Glasgow Green Tree Surgeons

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Emergency Tree Removal – Tree Trimming & Pruning – Stump Grinding & Removal – Wood Chipping Service

Emergency Tree Removal – Tree Trimming & Pruning – Stump Grinding & Removal – Wood Chipping Service

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Tree Coppicing

Coppicing is a process used to make wood more suitable for human use. It involves cutting down the tree at ground level, usually every 4-10 years depending on the species and variety of wood needed. The cut stumps will then sprout new shoots which can be harvested as they are needed. This technique has many advantages, but some disadvantages should be considered before deciding whether or not to coppice your trees. In this guide, we will discuss what coppicing is, the benefits of coppicing, when it may not be advised to do so, and other questions frequently asked about this practice.

Benefits of Coppicing

Small-Wood Projects

It is possible to use your harvested shoots as small pieces of wood, such as wooden handles for tools and implements like spoons and knives.

Livestock Food

When you have animals, they will need some form of feed so that they can continue growing healthy and strong throughout their lives, but you can also turn the shoots into food for your livestock.


You may find that you need more wood than what is produced by coppicing. In this case, it would be advisable to chop and drop so that there will always be a supply of branches available on an ongoing basis.

Woven Fence Material

The smaller branches that sprout from the cut stump after it has been coppiced can be woven into a fencing material. This is a practice that was very common in the past because the barbed wire and other more modern forms of fencing were hard to find or too expensive for many people back then.

Lumber/Fence Posts

Coppiced trees are excellent choices for making lumber because they tend to grow straighter than other types of trees when given adequate sunlight and nutrients through pruning. The same goes for fence posts, which makes them very useful if you have animals who run free around your property since these wooden poles won’t rot as quickly due to their smaller size, which means less maintenance is required from you over time.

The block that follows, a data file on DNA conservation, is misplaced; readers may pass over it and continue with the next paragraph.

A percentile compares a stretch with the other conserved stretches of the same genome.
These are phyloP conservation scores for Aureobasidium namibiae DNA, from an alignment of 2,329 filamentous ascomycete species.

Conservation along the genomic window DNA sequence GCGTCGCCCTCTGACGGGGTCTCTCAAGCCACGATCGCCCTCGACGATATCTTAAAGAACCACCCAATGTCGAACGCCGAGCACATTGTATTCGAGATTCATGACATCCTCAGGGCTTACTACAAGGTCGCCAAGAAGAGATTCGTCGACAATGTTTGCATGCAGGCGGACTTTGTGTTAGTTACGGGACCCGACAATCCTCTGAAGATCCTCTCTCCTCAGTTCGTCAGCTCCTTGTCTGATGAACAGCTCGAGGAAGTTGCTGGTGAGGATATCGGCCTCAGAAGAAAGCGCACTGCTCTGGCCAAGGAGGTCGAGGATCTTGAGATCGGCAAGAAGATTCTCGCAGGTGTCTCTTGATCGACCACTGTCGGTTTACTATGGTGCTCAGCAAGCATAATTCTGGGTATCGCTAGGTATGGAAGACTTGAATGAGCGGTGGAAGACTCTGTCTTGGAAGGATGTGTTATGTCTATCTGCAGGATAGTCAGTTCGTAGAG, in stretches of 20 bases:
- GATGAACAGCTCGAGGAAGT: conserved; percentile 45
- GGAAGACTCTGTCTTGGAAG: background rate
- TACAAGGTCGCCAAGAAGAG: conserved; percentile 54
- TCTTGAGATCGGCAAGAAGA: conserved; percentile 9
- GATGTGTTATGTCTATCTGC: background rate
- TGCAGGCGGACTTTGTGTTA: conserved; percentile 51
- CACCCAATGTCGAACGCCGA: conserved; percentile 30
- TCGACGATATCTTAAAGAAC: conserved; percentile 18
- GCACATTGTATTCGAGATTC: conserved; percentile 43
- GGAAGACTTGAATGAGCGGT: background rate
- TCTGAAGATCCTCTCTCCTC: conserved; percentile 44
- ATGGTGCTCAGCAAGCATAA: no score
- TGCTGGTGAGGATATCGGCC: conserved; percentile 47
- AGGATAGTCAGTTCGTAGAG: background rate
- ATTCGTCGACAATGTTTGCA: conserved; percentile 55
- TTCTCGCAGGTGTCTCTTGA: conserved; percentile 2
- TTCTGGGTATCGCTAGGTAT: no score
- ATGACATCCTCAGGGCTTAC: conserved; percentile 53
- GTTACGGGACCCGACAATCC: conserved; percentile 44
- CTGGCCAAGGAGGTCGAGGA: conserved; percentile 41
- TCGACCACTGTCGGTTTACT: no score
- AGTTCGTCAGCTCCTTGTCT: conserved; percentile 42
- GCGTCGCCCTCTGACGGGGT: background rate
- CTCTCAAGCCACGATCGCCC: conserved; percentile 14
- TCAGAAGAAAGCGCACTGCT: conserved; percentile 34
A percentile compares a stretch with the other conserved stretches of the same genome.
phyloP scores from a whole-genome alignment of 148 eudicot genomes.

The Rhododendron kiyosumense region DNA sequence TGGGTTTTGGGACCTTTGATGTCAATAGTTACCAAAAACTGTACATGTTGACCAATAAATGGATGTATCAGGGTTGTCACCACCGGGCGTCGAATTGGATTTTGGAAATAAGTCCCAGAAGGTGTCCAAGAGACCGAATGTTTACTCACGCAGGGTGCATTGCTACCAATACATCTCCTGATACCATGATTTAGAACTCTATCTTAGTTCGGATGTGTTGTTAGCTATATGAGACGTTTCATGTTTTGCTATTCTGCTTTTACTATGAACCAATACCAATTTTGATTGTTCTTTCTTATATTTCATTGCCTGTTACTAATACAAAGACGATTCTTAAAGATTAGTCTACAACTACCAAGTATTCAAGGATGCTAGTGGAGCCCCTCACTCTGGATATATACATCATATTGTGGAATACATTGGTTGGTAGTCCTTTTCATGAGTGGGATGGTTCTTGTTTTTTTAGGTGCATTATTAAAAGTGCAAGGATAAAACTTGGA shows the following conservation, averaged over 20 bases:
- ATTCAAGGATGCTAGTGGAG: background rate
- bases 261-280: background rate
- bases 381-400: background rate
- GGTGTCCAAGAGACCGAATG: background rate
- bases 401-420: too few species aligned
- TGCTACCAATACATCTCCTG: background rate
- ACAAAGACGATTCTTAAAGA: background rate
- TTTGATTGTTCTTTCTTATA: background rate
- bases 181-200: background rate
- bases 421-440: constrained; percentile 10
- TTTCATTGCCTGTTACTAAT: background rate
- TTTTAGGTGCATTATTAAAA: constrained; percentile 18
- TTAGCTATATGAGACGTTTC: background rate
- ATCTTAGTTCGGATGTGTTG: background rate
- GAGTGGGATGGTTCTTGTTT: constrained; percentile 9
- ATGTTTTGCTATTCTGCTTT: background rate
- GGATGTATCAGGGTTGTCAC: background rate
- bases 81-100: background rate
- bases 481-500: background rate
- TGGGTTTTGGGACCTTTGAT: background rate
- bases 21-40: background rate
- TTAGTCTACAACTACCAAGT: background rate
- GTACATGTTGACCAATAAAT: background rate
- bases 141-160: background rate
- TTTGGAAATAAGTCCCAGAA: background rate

Coppicing is a good option if you want to avoid using chemical fertilizers in your garden or on the land surrounding it, because coppiced trees can be used for composting and mulching, which means they will break down naturally over time, providing nutrients back into the soil again with no need for added chemicals that might harm nearby plants.


The wood that is cut can be burned for fuel or used to cook food.

When Is Coppicing Not Advised?

There are a few cases where coppicing shouldn’t be done, for example, if you have trees or plants nearby which require sunlight to grow and thrive. Coppiced crops won’t produce anything at all if they can’t photosynthesize and grow. So, in a sense, they are “stealing” sunlight from other plants which need it-meaning if you coppice, don’t expect anything that’s planted nearby to thrive!

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Frequently Asked Questions

When should coppicing be done?

It can be done at any time of year, but usually is best left until winter, when branches and crops begin dying back naturally or follow signs of new growth on them. This helps ensure all the nutrients will return to the tree rather than being taken up by growing crops where they might not belong. If your trees/crops die during this process, let nature take its course as much as possible, because that way you’ll get better quality lumber.

What are the disadvantages of coppicing?

There aren’t many, except that it can take a few years for new shoots and branches to return after you’ve started cutting down on your rotation schedule. We recommend going back once every two or three years from there, so this is not typically an issue in most parts of Glasgow (especially since we have four-year rotations now).

Is coppicing good for trees?

Yes, from our experience, coppicing has been very beneficial to the health of our trees.

When should you stop coppicing?

If your trees are in danger of being damaged, don’t be afraid to take a break from the process or even cease it all together for a while if need be. Coppicing is about helping restore and sustain woodland ecosystems, but not at the expense of losing life-giving resources like foodstuffs or firewood! There’s no shame in taking breaks as needed because this allows different parts of the forest to grow back naturally before returning to coppice rotation again later on down the line. You’ll find that between three and seven years seems optimal for most forests when they’re first getting established, after an initial period where we might see two cuts per year instead. After that, one cut per year will be just fine, but you might see two or three cuts at the beginning and then four to six years between them if it’s a well-established forest.

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